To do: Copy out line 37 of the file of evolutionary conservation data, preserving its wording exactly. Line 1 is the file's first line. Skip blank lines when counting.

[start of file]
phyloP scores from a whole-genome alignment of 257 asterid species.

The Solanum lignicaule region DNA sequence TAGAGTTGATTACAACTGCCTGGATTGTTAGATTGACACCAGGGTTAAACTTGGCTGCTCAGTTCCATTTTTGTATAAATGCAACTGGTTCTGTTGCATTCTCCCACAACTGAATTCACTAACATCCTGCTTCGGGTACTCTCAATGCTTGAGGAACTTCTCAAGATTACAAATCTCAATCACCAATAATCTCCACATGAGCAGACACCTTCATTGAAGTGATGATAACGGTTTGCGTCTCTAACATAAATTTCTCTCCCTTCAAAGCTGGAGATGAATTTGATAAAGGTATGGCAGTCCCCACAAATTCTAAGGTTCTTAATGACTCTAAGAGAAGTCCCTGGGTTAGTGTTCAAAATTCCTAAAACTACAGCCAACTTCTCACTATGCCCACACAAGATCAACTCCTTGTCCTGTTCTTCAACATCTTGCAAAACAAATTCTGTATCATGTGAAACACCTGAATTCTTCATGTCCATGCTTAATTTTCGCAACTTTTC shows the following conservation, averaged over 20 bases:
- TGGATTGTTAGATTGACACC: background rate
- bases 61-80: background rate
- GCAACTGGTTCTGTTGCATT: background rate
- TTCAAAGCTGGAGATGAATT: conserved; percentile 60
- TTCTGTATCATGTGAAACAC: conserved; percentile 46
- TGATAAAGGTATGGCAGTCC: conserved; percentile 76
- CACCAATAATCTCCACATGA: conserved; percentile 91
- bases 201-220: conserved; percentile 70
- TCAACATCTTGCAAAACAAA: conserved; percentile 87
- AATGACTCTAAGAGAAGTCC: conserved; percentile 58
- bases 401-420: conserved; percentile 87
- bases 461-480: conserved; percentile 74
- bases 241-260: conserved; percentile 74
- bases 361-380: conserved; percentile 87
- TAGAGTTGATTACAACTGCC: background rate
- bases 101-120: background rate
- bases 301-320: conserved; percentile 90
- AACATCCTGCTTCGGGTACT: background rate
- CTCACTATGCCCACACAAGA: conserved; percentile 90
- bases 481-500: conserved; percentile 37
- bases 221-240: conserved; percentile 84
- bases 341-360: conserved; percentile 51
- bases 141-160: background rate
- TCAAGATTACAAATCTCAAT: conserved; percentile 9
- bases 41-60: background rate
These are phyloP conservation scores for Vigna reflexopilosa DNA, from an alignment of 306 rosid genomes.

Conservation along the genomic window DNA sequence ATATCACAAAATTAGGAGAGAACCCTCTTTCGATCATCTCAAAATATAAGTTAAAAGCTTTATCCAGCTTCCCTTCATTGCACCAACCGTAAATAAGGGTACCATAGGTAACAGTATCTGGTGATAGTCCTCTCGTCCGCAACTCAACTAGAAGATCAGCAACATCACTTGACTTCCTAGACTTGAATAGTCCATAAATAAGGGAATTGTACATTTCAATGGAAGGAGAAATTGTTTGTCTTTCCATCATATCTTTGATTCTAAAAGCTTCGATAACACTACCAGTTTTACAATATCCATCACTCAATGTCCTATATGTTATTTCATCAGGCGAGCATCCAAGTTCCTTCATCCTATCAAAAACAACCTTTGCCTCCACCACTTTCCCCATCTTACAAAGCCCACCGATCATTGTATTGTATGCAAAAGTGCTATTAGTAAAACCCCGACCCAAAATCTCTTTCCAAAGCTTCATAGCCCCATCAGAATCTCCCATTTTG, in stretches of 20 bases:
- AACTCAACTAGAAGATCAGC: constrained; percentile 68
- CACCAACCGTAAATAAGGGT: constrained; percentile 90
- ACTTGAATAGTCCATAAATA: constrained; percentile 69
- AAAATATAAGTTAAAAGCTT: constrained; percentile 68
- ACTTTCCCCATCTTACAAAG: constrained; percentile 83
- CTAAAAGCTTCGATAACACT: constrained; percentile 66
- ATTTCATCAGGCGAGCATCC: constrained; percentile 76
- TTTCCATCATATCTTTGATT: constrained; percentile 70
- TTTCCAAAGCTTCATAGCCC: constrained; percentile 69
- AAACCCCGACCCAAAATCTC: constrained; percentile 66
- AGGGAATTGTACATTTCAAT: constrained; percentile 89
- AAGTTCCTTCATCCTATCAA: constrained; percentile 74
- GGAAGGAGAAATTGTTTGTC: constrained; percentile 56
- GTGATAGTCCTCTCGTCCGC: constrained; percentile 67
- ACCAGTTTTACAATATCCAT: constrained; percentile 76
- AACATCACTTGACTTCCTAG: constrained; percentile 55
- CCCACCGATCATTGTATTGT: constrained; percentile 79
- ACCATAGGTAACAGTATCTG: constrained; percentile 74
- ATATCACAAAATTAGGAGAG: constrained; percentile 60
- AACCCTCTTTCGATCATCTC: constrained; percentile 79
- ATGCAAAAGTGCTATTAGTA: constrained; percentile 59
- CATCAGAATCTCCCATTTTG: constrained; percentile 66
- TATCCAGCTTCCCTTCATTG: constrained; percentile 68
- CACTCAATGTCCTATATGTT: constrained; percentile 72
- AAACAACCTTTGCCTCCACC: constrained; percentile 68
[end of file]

- TTTCCATCATATCTTTGATT: constrained; percentile 70